MINI REVIEW article
Sec. Virus and Host
Volume 11 - 2021 | https://doi.org/10.3389/fcimb.2021.655896
IgA Antibodies and IgA Deficiency in SARS-CoV-2 Infection
- 1Department of Molecular Medicine, Sapienza University of Rome, Rome, Italy
- 2Department of Laboratory Medicine, Research Area Multimodal Medicine, Diagnostic Immunology and Research Unit, Bambino Gesù Children’s Hospital IRCCS, Rome, Italy
A large repertoire of IgA is produced by B lymphocytes with T-independent and T-dependent mechanisms useful in defense against pathogenic microorganisms and to reduce immune activation. IgA is active against several pathogens, including rotavirus, poliovirus, influenza virus, and SARS-CoV-2. It protects the epithelial barriers from pathogens and modulates excessive immune responses in inflammatory diseases. An early SARS-CoV-2 specific humoral response is dominated by IgA antibodies responses greatly contributing to virus neutralization. The lack of anti-SARS-Cov-2 IgA and secretory IgA (sIgA) might represent a possible cause of COVID-19 severity, vaccine failure, and possible cause of prolonged viral shedding in patients with Primary Antibody Deficiencies, including patients with Selective IgA Deficiency. Differently from other primary antibody deficiency entities, Selective IgA Deficiency occurs in the vast majority of patients as an asymptomatic condition, and it is often an unrecognized, Studies are needed to clarify the open questions raised by possible consequences of a lack of an IgA response to SARS-CoV-2.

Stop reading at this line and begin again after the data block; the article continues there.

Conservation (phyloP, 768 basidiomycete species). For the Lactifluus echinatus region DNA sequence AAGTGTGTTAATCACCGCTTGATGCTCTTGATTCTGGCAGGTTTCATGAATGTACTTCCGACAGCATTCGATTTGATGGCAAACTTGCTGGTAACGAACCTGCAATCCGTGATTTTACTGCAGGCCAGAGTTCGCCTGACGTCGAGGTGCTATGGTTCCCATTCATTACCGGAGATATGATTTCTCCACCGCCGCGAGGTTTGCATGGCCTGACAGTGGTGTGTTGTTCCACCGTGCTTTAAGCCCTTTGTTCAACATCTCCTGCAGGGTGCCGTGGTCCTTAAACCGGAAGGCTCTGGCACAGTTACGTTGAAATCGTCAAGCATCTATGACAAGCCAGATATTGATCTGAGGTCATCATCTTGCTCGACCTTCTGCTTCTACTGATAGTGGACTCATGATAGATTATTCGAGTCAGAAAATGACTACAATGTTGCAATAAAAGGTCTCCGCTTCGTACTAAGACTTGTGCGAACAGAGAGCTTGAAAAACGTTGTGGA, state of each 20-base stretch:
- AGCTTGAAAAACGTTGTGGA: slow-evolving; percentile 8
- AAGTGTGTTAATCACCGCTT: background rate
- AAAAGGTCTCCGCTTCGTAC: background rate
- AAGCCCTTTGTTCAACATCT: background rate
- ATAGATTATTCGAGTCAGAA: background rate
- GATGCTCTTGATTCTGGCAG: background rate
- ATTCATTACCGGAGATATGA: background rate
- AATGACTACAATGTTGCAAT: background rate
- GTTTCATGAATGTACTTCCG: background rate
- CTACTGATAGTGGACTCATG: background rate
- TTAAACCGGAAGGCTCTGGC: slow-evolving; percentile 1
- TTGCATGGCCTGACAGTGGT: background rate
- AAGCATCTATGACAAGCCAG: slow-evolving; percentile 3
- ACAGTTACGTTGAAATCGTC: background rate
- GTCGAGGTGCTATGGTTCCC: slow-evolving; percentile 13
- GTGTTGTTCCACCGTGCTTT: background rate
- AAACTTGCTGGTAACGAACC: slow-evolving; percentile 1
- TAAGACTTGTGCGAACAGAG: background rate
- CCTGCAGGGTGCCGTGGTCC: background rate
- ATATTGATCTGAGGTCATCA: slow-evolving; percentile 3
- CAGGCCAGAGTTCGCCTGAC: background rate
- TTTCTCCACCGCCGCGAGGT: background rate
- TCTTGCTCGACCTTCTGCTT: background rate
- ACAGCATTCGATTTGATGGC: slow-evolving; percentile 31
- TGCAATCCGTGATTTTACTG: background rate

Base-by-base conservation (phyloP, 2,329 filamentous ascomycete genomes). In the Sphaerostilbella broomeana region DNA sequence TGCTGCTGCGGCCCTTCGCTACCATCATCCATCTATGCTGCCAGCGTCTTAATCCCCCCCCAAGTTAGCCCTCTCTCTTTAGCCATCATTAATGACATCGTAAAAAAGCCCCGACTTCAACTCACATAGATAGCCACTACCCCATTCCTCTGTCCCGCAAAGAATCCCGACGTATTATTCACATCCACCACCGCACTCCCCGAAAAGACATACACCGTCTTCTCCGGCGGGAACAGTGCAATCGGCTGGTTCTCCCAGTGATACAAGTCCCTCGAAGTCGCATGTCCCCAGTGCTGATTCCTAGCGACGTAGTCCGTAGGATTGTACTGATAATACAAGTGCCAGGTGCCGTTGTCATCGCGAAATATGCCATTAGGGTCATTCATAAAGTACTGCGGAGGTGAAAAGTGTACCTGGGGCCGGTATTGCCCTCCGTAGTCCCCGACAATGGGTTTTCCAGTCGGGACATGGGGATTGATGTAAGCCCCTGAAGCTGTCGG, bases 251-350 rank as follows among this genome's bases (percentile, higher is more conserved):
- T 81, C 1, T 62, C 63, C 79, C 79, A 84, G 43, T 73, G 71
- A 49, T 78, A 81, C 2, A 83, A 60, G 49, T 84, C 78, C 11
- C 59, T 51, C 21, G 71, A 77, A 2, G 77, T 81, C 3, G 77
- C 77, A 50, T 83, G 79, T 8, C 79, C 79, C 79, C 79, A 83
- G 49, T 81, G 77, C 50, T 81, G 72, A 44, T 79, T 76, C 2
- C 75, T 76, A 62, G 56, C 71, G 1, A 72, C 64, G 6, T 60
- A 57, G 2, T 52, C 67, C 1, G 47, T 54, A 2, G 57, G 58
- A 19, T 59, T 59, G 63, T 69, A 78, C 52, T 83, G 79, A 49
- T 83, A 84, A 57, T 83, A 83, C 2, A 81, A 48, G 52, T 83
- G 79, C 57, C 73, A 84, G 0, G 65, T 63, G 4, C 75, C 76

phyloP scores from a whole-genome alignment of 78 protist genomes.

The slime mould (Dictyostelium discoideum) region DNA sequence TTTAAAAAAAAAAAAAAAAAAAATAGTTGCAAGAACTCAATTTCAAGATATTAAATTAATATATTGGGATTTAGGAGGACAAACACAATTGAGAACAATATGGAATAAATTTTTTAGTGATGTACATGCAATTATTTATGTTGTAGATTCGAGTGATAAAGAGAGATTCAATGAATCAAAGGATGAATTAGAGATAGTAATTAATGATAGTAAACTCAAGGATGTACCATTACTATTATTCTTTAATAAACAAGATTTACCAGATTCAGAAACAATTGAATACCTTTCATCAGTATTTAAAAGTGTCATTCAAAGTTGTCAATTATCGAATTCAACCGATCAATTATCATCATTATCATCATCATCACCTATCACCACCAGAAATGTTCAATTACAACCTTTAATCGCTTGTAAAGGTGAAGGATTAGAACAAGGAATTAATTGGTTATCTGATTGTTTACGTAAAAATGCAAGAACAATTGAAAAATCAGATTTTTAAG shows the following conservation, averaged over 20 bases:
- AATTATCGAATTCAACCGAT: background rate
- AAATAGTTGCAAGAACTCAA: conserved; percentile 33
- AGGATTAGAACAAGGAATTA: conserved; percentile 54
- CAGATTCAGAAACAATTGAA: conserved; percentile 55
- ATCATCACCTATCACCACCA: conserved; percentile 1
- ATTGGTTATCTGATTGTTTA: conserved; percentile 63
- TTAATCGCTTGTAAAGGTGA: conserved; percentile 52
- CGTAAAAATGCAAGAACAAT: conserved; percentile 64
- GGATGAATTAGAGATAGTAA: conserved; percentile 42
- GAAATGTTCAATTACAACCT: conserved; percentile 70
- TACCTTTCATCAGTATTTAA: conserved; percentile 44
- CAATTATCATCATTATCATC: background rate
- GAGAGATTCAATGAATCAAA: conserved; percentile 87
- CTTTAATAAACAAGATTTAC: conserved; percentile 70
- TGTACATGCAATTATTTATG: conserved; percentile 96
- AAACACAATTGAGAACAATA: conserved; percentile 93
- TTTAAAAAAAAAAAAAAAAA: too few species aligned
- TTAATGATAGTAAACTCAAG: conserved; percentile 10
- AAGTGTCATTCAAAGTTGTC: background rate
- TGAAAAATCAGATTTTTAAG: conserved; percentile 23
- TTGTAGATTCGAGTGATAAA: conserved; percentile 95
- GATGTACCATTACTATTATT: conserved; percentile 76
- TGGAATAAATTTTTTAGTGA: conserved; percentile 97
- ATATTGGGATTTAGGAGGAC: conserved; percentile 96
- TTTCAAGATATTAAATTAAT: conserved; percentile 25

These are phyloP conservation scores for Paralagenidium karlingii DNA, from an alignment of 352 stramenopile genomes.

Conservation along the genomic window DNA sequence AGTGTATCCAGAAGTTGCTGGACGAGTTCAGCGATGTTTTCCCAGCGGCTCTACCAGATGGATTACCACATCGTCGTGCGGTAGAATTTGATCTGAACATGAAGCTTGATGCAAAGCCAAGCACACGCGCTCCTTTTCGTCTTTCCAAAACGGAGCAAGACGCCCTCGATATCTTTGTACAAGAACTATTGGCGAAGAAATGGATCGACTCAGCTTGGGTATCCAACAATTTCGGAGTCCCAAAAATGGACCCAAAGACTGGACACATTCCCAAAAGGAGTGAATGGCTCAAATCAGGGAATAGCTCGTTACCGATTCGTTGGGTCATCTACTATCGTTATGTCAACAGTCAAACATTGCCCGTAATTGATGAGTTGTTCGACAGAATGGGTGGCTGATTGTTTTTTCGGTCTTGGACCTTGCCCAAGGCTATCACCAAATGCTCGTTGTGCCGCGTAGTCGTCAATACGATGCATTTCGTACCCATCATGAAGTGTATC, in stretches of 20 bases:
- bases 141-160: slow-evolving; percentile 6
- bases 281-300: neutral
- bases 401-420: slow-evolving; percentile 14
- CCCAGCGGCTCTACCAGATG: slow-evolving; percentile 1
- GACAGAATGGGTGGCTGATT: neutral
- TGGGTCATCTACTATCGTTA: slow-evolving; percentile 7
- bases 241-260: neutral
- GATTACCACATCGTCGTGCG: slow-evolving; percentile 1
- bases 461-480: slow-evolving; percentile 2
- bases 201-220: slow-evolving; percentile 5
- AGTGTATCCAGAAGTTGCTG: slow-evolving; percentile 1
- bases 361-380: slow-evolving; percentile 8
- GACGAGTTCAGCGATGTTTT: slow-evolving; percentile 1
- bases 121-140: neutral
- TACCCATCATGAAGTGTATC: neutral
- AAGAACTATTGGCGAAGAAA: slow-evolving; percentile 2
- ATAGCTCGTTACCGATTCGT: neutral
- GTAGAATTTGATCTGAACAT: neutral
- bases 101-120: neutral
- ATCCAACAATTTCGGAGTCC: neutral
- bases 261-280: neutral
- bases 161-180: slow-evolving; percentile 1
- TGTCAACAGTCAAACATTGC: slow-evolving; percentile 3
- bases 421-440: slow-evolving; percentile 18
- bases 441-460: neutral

Lack of neutralizing anti-SARS-Cov-2 IgA and secretory IgA antibodies represents a possible cause of prolonged viral shedding in patients with Selective IgA Deficiency and in patients with Primary Antibody Deficiencies showing an increased length of SARS-CoV-2 positivity.